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The Strawberry Roan (1948)

 -  Western  -  1 August 1948 (USA)
7.0
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Ratings: 7.0/10 from 89 users  
Reviews: 6 user | 1 critic

Young Joe is paralyzed as he is bucked by a wild horse, a strawberry roan. Angered, his father, Walt, tries to shoot the horse but is stopped by his foreman, Gene Autry. The roan escapes ... See full summary »

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(story), (screenplay), 1 more credit »
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Title: The Strawberry Roan (1948)

The Strawberry Roan (1948) on IMDb 7/10

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Cast

Complete credited cast:
...
Champion ...
Champ, the Strawberry Roan
Gloria Henry ...
Connie Bailey
...
Walt Bailey
Dickie Jones ...
Joe Bailey (as Dick Jones)
...
Hank
Rufe Davis ...
Chuck
John McGuire ...
Bud Williams
Eddy Waller ...
Steve
Redd Harper ...
Andy
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Storyline

Young Joe is paralyzed as he is bucked by a wild horse, a strawberry roan. Angered, his father, Walt, tries to shoot the horse but is stopped by his foreman, Gene Autry. The roan escapes and Autry, told to leave the ranch by Walt, finds and trains the horse, now named Champ, in hopes that by returning it to Joe it will provide him with the will to overcome his disability. Written by Doug Sederberg <vornoff@sonic.net>

Plot Summary | Add Synopsis

Taglines:

A great horse story! A great heart story!

Genres:

Western

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Details

Country:

Language:

Release Date:

1 August 1948 (USA)  »

Also Known As:

The Strawberry Roan  »

Filming Locations:

 »

Company Credits

Production Co:

 »
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Technical Specs

Runtime:

Sound Mix:

(Western Electric Recording)

Color:

(Cinecolor)

Aspect Ratio:

1.37 : 1
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Did You Know?

Trivia

Pat Buttram's first movie role. See more »

Quotes

Walt Bailey: Listen, son, if he starts riding the rails, empty the saddle like it was something hot.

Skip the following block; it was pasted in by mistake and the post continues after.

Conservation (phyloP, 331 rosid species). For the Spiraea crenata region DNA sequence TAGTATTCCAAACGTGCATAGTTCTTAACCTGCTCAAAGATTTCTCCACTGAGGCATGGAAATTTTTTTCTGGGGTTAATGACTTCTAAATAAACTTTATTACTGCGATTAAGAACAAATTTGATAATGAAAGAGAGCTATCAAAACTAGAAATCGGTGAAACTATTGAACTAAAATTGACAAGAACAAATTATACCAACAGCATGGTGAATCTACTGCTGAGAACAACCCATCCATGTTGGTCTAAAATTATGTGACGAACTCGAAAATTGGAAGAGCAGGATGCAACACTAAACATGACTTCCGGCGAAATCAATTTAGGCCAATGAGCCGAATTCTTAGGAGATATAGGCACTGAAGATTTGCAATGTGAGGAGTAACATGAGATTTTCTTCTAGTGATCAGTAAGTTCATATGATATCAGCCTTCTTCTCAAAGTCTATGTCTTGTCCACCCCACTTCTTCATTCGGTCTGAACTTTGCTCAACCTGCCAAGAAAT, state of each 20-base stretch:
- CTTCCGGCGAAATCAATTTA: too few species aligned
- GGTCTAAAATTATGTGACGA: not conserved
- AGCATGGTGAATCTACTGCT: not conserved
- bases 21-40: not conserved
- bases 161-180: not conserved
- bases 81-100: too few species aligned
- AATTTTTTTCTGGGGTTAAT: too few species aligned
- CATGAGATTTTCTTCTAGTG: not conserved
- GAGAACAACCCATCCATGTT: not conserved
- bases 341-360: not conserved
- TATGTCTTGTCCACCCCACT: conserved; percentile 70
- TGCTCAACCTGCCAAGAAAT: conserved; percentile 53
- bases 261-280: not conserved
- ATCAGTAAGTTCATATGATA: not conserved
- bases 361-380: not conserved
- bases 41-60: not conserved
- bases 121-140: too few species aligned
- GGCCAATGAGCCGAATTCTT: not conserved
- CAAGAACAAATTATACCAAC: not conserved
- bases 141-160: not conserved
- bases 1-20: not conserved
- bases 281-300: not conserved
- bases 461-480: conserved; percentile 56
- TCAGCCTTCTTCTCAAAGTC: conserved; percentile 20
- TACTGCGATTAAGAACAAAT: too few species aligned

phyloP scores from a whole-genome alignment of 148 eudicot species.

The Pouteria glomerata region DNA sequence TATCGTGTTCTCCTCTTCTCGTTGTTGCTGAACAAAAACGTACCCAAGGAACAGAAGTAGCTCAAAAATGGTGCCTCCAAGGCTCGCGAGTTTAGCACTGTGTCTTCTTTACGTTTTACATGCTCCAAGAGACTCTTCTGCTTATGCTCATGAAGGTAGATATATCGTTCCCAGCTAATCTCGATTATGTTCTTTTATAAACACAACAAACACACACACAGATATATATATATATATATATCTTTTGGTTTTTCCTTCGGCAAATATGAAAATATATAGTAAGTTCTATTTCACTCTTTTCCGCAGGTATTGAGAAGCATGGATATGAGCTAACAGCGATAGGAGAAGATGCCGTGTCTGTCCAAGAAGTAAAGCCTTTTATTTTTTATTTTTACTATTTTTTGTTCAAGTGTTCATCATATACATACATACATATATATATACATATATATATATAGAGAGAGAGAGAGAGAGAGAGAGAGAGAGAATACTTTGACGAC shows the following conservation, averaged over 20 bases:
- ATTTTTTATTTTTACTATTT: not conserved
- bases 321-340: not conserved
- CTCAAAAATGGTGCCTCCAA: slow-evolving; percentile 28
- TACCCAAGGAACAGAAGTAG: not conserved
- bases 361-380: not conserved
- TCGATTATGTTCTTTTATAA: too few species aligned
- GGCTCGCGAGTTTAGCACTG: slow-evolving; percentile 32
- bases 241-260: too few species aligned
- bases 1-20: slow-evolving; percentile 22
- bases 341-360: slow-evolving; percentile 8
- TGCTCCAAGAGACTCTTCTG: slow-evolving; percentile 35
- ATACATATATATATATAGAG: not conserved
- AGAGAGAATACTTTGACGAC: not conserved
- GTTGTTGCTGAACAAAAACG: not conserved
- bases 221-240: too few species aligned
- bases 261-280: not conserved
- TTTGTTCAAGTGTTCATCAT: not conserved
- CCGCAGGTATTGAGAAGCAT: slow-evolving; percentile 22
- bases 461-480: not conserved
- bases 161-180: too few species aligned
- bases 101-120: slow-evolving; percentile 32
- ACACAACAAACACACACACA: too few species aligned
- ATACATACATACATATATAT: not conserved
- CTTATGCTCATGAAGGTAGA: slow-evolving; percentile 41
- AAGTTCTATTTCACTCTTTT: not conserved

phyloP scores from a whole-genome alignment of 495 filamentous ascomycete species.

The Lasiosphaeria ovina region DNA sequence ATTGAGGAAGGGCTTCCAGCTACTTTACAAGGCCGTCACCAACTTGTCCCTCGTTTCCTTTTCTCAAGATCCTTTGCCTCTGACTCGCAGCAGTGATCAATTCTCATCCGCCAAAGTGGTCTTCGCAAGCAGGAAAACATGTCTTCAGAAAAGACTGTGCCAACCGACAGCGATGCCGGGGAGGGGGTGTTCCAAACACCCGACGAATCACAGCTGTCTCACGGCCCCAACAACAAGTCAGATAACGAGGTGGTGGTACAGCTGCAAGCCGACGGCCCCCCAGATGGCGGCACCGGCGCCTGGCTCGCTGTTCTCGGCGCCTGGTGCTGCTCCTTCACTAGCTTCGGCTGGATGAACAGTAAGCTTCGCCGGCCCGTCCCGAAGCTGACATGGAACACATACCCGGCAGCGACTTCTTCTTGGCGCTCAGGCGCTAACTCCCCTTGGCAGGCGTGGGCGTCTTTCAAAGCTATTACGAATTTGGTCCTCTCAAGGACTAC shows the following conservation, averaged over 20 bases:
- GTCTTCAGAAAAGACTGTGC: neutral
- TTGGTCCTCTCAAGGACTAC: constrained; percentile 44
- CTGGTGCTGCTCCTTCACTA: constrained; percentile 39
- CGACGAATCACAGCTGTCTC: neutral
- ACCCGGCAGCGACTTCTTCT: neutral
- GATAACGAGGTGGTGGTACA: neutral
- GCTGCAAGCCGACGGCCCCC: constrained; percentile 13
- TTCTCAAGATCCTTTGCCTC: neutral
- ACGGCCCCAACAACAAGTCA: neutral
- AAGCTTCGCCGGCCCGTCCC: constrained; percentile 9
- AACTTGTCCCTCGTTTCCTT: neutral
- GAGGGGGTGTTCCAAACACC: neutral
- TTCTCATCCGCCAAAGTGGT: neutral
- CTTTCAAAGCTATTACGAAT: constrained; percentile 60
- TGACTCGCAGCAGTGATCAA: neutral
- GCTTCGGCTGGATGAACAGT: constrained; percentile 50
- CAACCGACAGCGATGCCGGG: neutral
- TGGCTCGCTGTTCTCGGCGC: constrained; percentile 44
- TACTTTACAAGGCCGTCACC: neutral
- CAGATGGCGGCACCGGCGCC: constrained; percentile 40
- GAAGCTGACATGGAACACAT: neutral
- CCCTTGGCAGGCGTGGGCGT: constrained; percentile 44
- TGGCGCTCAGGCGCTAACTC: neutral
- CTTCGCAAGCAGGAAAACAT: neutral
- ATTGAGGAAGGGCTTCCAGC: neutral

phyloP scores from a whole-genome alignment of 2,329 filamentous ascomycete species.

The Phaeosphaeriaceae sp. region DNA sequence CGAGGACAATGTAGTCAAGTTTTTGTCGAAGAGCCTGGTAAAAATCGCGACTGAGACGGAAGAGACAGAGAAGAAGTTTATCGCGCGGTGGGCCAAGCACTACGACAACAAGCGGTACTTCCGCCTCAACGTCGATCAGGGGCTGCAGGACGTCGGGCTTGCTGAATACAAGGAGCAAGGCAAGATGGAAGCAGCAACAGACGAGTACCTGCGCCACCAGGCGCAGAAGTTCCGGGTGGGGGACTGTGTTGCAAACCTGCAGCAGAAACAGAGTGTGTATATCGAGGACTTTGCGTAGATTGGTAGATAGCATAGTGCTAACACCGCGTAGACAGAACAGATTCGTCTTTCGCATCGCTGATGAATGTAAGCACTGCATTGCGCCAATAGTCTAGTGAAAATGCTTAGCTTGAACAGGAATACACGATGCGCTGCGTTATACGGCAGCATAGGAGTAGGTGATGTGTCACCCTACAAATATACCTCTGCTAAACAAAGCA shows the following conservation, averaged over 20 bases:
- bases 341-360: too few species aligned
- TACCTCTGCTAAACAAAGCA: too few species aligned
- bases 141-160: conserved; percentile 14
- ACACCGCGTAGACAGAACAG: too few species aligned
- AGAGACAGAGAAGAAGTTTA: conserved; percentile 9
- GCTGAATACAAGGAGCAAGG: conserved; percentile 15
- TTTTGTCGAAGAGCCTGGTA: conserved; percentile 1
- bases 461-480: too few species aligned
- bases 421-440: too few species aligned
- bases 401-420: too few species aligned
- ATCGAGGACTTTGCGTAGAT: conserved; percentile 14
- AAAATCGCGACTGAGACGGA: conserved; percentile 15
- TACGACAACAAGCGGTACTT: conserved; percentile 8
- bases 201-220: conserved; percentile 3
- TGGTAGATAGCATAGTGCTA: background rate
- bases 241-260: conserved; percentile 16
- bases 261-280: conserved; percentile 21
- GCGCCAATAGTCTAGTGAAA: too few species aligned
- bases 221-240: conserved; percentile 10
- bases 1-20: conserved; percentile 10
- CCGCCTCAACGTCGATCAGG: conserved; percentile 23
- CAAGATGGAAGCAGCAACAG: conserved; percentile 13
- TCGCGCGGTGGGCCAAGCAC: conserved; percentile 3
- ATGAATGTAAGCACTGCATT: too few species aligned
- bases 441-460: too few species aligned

Gene Autry: Yeah, no glory riding. It's better to pull up than to reach your shadow on the ground.
See more »

Connections

Featured in Gene Autry: White Hat, Silver Screen (2007) See more »

Soundtracks

The Strawberry Roan
Written by Curley Fletcher
Sung by Gene Autry
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User Reviews

Getting Back Up
10 July 2006 | by (Virginia Beach) – See all my reviews

I'll start by saying that this is the perfect western. Its absolutely perfect in how all the parts seamlessly fit together and those parts and the assembly fit with the world.

Westerns aren't unique to film; long before movies, pulp stories were weaving the abstractions that movies inherited. But its a specific type of mythology that movies perfected. From the midthirties until the Leone era, these were the slate on which Americans drew their character.

They're roughly in two types. One is the the narrative spun by John Ford and — for better or worse — appropriated by Republicans (as I write this). Simple men, drinkin', fightin', cussin' misogynists who "win" their women. These are men nestled into the land, free in spirit, loners. Quick to violence and often motivated by revenge-as-justice.

The unhappy fact is that John Ford was Jerry Bruckheimer before it became uncool.

There's a different western: cowboys with a higher sense of justice. Rather than being motivated by revenge, he'll drive a story often based on redemption. He's likely to sing. He always gets the girl, but somehow we feel that it is because the woman is seeking a husband rather than rough sex.

Gene Autry isn't the first player I think of in this context. (His first movie, a serial actually — "Phantom Empire" — is on my list of "must see.") But this movie is so well quilted, so naturally centered in all the things that westerns can be. It has place. It has clarity without simplicity. It has courage without punching. It has sex — yes it does and its not deeply hidden. But it runs away from the prurient.

I wonder. I wonder if something as American as this is possible to be exploited for political advantage. I suppose not, because if it could, it would have.

I was asked recently what I would put on a list that asked for the best western. It would have to be before Leone. And it couldn't be "Yellow Ribbon." It might even be this, The comedy is just perfect, not worn out. fresh.

Ted's Evaluation -- 3 of 3: Worth watching.


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